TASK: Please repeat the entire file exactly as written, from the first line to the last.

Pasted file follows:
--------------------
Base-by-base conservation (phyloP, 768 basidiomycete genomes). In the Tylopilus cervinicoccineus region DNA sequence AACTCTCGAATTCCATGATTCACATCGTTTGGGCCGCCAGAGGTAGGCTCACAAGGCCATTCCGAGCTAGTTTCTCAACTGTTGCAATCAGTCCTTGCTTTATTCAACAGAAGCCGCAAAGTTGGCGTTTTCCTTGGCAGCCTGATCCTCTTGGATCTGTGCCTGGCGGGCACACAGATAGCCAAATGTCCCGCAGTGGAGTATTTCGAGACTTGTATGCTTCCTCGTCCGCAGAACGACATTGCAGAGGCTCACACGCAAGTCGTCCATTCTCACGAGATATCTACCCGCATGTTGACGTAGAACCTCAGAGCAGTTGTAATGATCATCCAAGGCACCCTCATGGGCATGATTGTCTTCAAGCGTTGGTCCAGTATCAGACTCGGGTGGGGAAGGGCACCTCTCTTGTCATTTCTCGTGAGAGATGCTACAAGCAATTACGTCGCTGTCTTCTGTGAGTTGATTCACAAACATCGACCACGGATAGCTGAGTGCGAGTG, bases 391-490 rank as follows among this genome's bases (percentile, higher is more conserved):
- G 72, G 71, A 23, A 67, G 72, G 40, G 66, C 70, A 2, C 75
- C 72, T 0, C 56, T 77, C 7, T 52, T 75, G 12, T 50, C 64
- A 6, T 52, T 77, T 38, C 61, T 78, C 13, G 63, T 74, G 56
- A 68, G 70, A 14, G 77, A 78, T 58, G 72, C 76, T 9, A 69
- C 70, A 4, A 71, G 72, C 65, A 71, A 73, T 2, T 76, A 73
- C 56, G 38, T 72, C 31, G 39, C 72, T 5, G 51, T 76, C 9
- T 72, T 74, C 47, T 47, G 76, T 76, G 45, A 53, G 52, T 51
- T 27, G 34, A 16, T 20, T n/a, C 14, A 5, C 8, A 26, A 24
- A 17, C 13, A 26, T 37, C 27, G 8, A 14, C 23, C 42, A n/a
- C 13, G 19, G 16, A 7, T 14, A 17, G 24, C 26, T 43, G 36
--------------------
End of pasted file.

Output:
Base-by-base conservation (phyloP, 768 basidiomycete genomes). In the Tylopilus cervinicoccineus region DNA sequence AACTCTCGAATTCCATGATTCACATCGTTTGGGCCGCCAGAGGTAGGCTCACAAGGCCATTCCGAGCTAGTTTCTCAACTGTTGCAATCAGTCCTTGCTTTATTCAACAGAAGCCGCAAAGTTGGCGTTTTCCTTGGCAGCCTGATCCTCTTGGATCTGTGCCTGGCGGGCACACAGATAGCCAAATGTCCCGCAGTGGAGTATTTCGAGACTTGTATGCTTCCTCGTCCGCAGAACGACATTGCAGAGGCTCACACGCAAGTCGTCCATTCTCACGAGATATCTACCCGCATGTTGACGTAGAACCTCAGAGCAGTTGTAATGATCATCCAAGGCACCCTCATGGGCATGATTGTCTTCAAGCGTTGGTCCAGTATCAGACTCGGGTGGGGAAGGGCACCTCTCTTGTCATTTCTCGTGAGAGATGCTACAAGCAATTACGTCGCTGTCTTCTGTGAGTTGATTCACAAACATCGACCACGGATAGCTGAGTGCGAGTG, bases 391-490 rank as follows among this genome's bases (percentile, higher is more conserved):
- G 72, G 71, A 23, A 67, G 72, G 40, G 66, C 70, A 2, C 75
- C 72, T 0, C 56, T 77, C 7, T 52, T 75, G 12, T 50, C 64
- A 6, T 52, T 77, T 38, C 61, T 78, C 13, G 63, T 74, G 56
- A 68, G 70, A 14, G 77, A 78, T 58, G 72, C 76, T 9, A 69
- C 70, A 4, A 71, G 72, C 65, A 71, A 73, T 2, T 76, A 73
- C 56, G 38, T 72, C 31, G 39, C 72, T 5, G 51, T 76, C 9
- T 72, T 74, C 47, T 47, G 76, T 76, G 45, A 53, G 52, T 51
- T 27, G 34, A 16, T 20, T n/a, C 14, A 5, C 8, A 26, A 24
- A 17, C 13, A 26, T 37, C 27, G 8, A 14, C 23, C 42, A n/a
- C 13, G 19, G 16, A 7, T 14, A 17, G 24, C 26, T 43, G 36